[XeTeX] Re: New feature request for XeTeX

Jonathan Kew jonathan_kew at sil.org
Mon Jul 26 13:43:57 CEST 2004

Hi Ross,

Interesting idea; I'll think about it a bit. Some initial comments 

> What I have in mind could be called a "font mapping",
> or "encoding mapping".
> This would be applied on output, whenever a particular font-variant
> is being used, both when obtaining the size of a sequence of
> letters/glyphs and in the final output.

(Just an aside: seems to me that this is closer to the input side of 
things than the output.) In effect, you're asking for the ability to 
apply a custom mapping from 7-bit codes to Unicode values, specified as 
part of the \font declaration. Is that roughly the idea?

> What I want to do is to be able to continue to use the old TeX sources,
> but to end up with the Unicode code-points in the output

In principle, of course, you can do this by \catcoding the custom input 
characters as active chars, and then \defining them as macros that 
generate the appropriate Unicode codepoints. But that gets really 
cumbersome if you need lots of them, and also need to use the same 
(input) characters within control sequences, etc.

> Having a font-mapping available, there is an obvious way forward,
> that would alleviate completely the need for pre-processors, and
> be easier for a user to configure for his/her own needs.
> The \textipa command would cause the mapping to be applied to the
> result (*after* macro-expansions) of the usual processing of its
> argument.
> Currently \textipa sets the font encoding to T3 for its processing,
> and switches font to have the correct metrics available.

Not having touched LaTeX in many years (I used 2.09 once upon a time), 
I don't know how input encodings, font encodings, etc. are handled by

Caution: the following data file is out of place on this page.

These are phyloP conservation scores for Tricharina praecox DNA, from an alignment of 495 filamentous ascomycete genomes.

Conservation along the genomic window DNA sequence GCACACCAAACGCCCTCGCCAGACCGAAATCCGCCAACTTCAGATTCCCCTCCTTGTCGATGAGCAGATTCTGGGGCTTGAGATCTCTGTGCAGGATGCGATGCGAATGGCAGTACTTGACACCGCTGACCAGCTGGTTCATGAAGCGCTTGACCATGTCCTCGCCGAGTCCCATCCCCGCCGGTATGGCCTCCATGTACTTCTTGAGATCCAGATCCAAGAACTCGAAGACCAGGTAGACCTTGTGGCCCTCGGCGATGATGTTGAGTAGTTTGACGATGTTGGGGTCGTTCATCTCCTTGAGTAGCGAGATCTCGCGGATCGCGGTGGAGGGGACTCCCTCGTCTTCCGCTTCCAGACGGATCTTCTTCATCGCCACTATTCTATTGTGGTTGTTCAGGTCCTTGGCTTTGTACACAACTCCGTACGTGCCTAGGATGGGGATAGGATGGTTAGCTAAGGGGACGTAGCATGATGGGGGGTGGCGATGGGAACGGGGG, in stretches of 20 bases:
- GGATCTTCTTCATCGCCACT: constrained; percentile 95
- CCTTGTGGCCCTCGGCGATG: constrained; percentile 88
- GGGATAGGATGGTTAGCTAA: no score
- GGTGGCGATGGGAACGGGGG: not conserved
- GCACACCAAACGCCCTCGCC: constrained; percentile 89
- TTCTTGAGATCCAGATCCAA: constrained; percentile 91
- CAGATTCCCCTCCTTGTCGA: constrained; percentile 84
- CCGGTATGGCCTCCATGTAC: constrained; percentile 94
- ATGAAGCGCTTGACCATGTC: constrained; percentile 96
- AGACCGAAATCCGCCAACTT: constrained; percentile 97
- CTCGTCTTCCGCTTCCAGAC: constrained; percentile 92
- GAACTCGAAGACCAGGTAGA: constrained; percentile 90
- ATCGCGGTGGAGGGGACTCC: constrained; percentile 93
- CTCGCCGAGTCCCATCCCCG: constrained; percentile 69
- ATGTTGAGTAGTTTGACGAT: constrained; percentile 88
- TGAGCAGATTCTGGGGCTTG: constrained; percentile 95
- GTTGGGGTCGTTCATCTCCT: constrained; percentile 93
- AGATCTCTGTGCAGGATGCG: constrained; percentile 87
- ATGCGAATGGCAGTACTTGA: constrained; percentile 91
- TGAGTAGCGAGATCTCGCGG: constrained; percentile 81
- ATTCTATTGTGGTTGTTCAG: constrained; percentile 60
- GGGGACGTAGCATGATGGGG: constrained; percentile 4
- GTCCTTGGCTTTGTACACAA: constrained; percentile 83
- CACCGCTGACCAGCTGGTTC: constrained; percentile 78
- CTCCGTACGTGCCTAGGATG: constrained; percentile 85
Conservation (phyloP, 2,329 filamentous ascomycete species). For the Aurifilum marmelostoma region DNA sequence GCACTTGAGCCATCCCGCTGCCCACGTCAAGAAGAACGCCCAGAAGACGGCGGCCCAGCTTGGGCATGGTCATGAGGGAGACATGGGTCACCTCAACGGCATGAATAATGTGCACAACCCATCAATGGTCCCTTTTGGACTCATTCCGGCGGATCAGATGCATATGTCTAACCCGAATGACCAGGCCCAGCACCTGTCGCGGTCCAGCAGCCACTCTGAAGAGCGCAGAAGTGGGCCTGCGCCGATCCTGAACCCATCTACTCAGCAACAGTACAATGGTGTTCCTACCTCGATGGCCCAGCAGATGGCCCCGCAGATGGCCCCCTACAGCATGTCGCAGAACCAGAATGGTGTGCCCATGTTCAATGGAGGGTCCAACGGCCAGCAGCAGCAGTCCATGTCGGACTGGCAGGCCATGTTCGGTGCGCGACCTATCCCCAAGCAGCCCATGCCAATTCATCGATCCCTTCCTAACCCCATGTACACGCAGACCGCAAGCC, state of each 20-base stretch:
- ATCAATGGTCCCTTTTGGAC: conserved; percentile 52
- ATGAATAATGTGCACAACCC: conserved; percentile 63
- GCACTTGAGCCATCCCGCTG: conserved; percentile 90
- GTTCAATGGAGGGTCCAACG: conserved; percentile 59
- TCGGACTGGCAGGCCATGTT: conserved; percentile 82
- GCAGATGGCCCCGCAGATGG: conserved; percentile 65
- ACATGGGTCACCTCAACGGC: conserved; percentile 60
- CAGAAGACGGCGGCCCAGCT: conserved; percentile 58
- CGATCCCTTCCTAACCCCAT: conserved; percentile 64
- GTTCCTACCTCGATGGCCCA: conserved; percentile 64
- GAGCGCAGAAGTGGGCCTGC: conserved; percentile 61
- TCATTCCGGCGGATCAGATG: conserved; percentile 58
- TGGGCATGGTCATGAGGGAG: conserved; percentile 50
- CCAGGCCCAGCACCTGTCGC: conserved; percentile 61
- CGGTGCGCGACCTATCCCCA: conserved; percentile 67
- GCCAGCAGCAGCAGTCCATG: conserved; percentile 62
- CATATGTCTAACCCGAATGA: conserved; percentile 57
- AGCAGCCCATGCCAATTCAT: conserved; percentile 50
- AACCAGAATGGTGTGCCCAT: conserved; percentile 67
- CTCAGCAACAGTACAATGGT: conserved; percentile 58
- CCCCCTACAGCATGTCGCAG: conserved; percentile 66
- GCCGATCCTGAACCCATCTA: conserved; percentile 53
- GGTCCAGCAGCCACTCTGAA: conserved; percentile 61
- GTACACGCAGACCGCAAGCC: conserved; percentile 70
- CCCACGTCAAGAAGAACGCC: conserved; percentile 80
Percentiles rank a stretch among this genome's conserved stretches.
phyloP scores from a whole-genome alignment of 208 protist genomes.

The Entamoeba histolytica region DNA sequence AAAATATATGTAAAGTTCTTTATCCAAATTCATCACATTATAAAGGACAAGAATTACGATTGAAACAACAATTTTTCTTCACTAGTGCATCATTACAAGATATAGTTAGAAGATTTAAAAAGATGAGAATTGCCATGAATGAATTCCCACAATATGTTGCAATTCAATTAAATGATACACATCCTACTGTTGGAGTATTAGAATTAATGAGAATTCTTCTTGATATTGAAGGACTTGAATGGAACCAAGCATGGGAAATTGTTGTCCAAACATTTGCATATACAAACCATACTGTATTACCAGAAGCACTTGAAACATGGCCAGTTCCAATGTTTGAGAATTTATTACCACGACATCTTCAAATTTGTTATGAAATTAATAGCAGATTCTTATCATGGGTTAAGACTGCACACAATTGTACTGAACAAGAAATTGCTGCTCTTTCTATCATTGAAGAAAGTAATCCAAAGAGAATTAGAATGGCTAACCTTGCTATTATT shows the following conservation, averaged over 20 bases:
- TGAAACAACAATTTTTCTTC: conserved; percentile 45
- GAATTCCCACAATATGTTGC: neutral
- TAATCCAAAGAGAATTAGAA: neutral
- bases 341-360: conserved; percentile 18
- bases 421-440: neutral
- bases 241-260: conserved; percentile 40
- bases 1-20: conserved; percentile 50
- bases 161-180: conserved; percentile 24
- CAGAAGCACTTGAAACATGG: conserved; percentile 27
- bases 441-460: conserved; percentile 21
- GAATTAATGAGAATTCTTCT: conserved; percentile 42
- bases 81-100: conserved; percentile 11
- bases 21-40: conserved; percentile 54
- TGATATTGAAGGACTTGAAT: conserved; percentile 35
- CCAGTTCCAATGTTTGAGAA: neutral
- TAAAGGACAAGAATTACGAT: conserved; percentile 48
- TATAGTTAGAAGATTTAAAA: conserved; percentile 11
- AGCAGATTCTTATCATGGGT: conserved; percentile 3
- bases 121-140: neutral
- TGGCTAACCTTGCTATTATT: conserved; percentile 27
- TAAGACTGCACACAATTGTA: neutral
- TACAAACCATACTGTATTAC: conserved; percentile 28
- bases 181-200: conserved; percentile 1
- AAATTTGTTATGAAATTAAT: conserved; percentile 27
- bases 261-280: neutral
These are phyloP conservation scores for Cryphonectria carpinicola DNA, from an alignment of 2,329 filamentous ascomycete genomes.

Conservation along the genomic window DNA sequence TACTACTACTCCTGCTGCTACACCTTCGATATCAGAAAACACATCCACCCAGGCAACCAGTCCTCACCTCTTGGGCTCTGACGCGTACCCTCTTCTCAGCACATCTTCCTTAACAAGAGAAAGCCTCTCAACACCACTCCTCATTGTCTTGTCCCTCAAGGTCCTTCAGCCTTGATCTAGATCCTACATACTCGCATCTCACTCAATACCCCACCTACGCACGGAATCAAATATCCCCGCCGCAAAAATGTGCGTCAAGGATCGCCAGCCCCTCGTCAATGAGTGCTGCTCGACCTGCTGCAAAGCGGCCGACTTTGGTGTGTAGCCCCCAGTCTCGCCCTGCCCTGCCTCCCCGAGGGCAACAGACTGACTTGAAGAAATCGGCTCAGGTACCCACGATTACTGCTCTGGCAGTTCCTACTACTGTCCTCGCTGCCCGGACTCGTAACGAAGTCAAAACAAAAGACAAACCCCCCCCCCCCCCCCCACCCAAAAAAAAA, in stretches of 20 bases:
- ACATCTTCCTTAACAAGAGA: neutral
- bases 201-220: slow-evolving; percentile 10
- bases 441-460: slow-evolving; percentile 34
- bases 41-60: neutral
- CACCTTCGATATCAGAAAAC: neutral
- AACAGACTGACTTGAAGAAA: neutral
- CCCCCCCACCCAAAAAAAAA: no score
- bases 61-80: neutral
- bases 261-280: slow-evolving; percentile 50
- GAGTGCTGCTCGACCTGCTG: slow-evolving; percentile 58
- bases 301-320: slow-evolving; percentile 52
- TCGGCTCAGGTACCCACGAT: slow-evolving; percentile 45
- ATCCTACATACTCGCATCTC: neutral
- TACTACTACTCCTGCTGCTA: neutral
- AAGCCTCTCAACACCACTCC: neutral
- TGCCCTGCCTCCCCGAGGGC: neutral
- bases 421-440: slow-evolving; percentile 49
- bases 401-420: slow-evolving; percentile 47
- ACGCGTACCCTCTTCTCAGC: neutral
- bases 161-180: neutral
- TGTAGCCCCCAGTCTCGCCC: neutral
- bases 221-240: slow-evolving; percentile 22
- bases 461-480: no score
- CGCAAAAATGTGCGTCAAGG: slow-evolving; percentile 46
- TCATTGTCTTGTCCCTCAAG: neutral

current LaTeX packages. What does "sets the font encoding to T3" 
actually do, in TeX terms?

> With XeTeX, the change would be to an AAT font; but there needs
> to be an appropriate mapping either:
>   (i) of 7-bit characters directly to Unicode points;
> or
>   (ii) of 7-bit characters to (La)TeX macros, and further processing
>       to get the Unicode points.
> The latter would be more flexible, I think -- though perhaps harder
> to integrate seamlessly into TeX's workflow.

So for (i) do you envisage an extension to the \font command, perhaps 
something like:

	\font\tipalucida="Lucida Grande:mapping=tipa" at 10pt

which would load an external file such as "tipa.xmp" (the extension 
.map is used for too many things already!), containing a mapping to be 
applied to character codes when using this font.

Or should the mapping be defined entirely at the TeX source level?

Your (ii) seems to me to be a major extension, and probably hard to 
design and do well. After all, we don't have a sequence of character 
codes in a specific font until *after* macro processing; at that point, 
you envisage replacing characters with macros and re-processing? Could 
this process recurse indefinitely? It sounds like this could become an 
extension on a similar scale to Omega's OTPs and all that stuff, and I 
don't want to get into designing something of that scope.

If you need something more than a simple character code remapping for 
certain characters, perhaps those instances could be handled as \active 
characters in TeX, while the "mapping=...." option would allow you to 
remap the majority of simple characters without having to \activate 
just about everything. Reasonable compromise?

> As for mathematics, this would make it *much, much easier* to get
> consistent styles for mathematics in a document using an AAT text-font.
> This is because there are already code-points for slanted/italiced
> math-characters, math symbols, extension-brackets, fraktur, etc.
> Appropriate font-mappings for cmmi, cmsy, cmex  would be easy to write.
> (Even some super/subscripts can be supported without changing 
> font-size!)

I suspect this will prove much harder than you think.

TeX relies heavily on special metrics in the TFM file to control math 
typesetting, and when XeTeX loads and uses an AAT font there is no TFM 
file involved! It measures runs of text by calling ATSUI, but that only 
provides the basic width of a character sequence; it doesn't have 
per-character height, depth, and italic correction. And there's no 
place for XeTeX to get the "extensible recipe" used when constructing 
large delimiters, etc.

So this font-mapping mechanism could give you easier access to simple 
characters in Unicode fonts (while keeping source text in legacy 
"hacked ASCII" encodings), but I'm doubtful that it would enable you to 
replace cmex with a Unicode version. For that, I think we really need a 
Unicode-based extension of the TFM file--which Omega has done, hasn't 
it? But XeTeX doesn't currently read OFMs.

Given the limitations, would this still be a worthwhile extension?


More information about the XeTeX mailing list